Issue 01 | January 2017

Are you concerned about cancer?

Welcome to the first edition of myStrand – Your Compass to Precision Care!

myStrand gives you the opportunity to stay in touch with the latest developments in cancer research, diagnostics, and treatment available in India conveniently delivered to your inbox.

So should you be concerned about cancer? Rising air pollution is in the news every day and changed lifestyles bombard us with more carcinogens through food processing and packaging, especially in the cities. Surely you must have occasionally stopped to think how all this will affect your health and that of your family. Well, here at myStrand, we have pulled out the most recent estimates from health organizations and physicians.
NCRP cancer incidence projection

  • By 2020, every person is likely to know at least one person who is suffering from or who is lost to cancer..
  • In 2016, 8 lakh people were estimated to be diagnosed with cancer, 2.5 million people are living with the disease and 1,500 people die of cancer in India every day.

The advances in biological and medical research in the field of genomics over the last decade have allowed us to gain unprecedented insight into the workings of our bodies. This scientific insight has shed light on the causes of many diseases that had puzzled generations of scientists and doctors before.

The development of next-generation sequencing (NGS) technology aided this research but its large-scale application in healthcare was hindered by high costs. The gradual reduction of cost of pinpointing the smallest of variations in our genes and their impact on our health through technological advances has led to a revolution in healthcare, known as Personalized Genomics or Personalized Medicine.

Today, Personalized Genomics is an important additional tool for doctors to diagnose and treat patients with cancer as well as rare diseases. Its important contribution to providing the best healthcare is becoming increasingly clear as more and more research, clinical trials and actual patient cases show that a personalized approach to diagnosing and treating diseases such as cancer can be more effective than conventional methods (read more about a particularly stubborn case of cancer where a personalized genomics approach extended a patient’s lifespan here). And often it proves to be more cost-effective too as patients can avoid treatments that would prove ineffective for their particular genetic profile.

At Strand Life Sciences, we specialize in the latest science and medical knowledge related to the NGS-based diagnosis and treatment of cancer and rare diseases. Through our Strand Center for Genomics and Personalized Medicine based in Bangalore, we provide genetic testing services for:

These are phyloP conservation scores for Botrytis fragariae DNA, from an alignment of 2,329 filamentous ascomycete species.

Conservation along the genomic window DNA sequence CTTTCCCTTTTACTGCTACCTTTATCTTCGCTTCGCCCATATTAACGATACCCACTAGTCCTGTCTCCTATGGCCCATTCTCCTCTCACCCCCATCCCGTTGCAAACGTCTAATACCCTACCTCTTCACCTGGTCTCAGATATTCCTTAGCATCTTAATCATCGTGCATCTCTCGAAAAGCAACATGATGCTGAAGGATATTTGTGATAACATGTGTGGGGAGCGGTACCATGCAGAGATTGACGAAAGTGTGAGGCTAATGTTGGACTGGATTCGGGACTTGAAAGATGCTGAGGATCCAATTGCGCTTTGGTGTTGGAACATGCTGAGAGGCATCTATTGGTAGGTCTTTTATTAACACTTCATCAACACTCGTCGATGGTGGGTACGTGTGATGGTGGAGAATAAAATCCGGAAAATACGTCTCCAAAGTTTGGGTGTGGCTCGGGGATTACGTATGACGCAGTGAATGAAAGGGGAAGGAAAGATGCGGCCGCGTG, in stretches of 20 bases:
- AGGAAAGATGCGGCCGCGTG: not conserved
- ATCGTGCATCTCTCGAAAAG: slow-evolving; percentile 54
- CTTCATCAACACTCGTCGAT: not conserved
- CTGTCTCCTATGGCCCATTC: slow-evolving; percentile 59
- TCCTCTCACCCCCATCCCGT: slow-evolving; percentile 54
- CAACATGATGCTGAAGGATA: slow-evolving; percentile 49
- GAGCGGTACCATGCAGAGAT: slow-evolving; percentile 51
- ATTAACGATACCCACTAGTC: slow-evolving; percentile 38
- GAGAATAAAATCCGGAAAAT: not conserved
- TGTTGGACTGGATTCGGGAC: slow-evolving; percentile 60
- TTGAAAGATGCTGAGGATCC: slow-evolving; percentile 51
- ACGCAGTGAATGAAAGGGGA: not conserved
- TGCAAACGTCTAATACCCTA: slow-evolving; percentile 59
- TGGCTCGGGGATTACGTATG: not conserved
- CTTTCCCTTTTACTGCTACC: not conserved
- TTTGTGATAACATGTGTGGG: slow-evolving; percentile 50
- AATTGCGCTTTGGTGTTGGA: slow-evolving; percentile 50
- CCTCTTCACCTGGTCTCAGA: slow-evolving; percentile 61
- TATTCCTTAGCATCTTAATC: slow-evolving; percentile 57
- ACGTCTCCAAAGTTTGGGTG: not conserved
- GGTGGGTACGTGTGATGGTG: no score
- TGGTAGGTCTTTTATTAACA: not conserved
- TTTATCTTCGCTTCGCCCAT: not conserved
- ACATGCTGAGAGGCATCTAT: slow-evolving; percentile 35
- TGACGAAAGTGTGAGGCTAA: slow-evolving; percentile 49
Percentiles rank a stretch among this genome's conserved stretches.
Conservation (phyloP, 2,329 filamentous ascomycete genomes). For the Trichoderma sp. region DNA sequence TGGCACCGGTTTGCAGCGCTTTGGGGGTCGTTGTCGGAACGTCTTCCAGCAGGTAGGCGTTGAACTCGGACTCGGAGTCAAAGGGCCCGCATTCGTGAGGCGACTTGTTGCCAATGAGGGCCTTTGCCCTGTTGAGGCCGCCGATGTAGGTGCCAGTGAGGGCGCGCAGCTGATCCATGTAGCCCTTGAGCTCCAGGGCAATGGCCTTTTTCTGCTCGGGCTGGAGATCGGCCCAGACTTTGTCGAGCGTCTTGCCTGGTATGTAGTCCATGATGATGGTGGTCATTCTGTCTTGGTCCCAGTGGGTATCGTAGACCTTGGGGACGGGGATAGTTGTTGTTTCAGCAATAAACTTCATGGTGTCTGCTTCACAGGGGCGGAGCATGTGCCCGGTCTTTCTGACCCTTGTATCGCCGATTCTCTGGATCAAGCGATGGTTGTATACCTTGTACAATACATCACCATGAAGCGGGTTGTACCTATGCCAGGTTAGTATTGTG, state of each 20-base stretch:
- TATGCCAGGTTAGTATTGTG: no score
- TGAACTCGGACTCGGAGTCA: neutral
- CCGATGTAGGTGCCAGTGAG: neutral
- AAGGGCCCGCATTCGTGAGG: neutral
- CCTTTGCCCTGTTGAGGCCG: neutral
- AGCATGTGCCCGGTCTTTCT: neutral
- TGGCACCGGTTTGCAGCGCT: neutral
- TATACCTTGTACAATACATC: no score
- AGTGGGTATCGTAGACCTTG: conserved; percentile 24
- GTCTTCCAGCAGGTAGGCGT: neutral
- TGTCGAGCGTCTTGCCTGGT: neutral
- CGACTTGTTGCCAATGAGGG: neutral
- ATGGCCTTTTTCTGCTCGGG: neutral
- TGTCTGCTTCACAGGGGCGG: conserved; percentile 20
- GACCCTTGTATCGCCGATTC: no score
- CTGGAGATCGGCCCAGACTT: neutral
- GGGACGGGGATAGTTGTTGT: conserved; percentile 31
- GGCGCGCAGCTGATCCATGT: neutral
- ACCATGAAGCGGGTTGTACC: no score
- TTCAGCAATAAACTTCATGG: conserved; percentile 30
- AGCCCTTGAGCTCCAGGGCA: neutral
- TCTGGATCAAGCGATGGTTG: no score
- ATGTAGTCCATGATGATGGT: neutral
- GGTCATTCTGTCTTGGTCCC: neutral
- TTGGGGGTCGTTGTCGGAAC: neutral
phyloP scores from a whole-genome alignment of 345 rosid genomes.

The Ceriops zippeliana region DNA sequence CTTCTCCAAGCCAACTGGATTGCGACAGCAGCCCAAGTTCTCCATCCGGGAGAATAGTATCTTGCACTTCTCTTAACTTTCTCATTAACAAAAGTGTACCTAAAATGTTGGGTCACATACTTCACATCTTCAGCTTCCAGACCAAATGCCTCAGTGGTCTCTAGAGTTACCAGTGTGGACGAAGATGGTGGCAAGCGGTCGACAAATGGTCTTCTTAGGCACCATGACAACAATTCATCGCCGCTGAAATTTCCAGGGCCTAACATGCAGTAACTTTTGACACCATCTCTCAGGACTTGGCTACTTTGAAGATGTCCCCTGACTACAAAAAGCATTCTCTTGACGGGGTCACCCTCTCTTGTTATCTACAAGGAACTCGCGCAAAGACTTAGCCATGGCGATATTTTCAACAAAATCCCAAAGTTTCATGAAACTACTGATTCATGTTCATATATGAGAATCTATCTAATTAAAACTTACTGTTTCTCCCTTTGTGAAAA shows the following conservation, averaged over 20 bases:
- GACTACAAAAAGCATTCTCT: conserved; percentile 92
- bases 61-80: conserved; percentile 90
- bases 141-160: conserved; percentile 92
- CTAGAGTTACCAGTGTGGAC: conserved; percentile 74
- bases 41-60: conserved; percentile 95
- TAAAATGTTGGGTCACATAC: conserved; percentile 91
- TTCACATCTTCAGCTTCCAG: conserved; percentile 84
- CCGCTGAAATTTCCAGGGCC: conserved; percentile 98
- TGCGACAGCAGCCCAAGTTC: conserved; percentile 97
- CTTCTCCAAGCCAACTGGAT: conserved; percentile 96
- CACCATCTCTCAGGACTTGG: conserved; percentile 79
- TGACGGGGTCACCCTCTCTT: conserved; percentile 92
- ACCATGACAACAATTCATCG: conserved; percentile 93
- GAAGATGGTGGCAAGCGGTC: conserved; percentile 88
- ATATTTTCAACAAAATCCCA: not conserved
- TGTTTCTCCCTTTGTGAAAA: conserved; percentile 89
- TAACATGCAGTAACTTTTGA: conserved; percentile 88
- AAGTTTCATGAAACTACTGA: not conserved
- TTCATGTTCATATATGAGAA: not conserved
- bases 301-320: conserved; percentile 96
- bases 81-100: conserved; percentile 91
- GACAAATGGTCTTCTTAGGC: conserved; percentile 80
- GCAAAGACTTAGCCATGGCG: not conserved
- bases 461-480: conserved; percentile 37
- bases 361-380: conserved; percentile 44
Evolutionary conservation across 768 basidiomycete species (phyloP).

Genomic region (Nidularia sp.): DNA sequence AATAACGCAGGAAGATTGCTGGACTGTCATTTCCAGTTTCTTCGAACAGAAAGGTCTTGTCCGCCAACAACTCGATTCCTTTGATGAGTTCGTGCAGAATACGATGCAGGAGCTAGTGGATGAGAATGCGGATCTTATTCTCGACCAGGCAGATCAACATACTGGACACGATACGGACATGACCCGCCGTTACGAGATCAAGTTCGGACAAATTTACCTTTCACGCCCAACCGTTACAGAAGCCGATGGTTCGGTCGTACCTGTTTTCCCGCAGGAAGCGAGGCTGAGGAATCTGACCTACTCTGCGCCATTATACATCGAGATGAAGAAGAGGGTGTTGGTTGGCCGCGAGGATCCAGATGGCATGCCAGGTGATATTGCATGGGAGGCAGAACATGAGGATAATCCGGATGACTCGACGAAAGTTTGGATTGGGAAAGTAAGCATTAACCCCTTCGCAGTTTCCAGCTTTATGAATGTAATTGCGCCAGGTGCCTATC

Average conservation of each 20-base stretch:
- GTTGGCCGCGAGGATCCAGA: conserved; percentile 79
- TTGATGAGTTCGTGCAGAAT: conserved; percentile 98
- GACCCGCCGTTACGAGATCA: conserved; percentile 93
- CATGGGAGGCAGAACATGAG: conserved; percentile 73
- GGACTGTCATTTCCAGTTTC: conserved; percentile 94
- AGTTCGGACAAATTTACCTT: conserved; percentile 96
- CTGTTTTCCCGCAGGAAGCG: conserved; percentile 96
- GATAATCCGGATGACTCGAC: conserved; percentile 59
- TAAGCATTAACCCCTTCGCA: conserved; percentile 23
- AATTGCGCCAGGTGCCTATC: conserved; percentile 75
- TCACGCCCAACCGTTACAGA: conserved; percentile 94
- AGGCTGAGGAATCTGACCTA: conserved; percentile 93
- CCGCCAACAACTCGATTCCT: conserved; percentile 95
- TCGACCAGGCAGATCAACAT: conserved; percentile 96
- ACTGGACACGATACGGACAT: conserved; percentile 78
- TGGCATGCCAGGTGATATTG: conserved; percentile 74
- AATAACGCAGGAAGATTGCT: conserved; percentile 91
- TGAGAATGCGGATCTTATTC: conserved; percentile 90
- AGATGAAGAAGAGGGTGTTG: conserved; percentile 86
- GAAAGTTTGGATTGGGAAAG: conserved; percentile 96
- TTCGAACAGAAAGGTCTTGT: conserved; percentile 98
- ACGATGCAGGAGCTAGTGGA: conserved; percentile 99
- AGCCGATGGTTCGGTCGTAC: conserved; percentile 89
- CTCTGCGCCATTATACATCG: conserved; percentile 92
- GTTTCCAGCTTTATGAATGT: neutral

• identifying hereditary cancer predisposition, including testing for BRCA1 and BRCA2, known to be involved in hereditary breast and ovarian cancer (HBOC) syndrome, as well as genes involved in other hereditary cancer syndromes (Strand Hereditary Cancer Test). This test allows you to take preventive and screening measures to diagnose any cancer early when a wider range of treatment options exist and chances of long-term remission are higher.
  • identifying tumor-causing mutations in somatic cancer and identifying matching treatments as well as clinical trials and supporting research findings. Treating physicians can use this information as guidance when deciding on the best treatment course for their patients (StrandAdvantage).
  • diagnosing rare diseases in affected patients as well as carrier screening for family planning (Strand Rare Disease Test).

Reading myStrand will keep you informed of the latest developments in the Personalized Genomics and Medicine space. Keep reading and share this email with your friends and loved ones to give you, your family and your friends a better chance to Stay Ahead Of Cancer!

The myStrand team!

Show full article.

What are genes?

illustration-geneto-proteinGenes are the recipes that tell each cell in your body what to do and allow our bodies to function. Humans have around 20,000 genes, which are collectively referred to as the human genome. Now think of the human genome as a big recipe book written with just four letters: A, T, C, and G, the language of DNA. Each recipe produces a different type of protein that our cells can use to perform their specific functions (like making our hearts beat or allowing our eyes to see).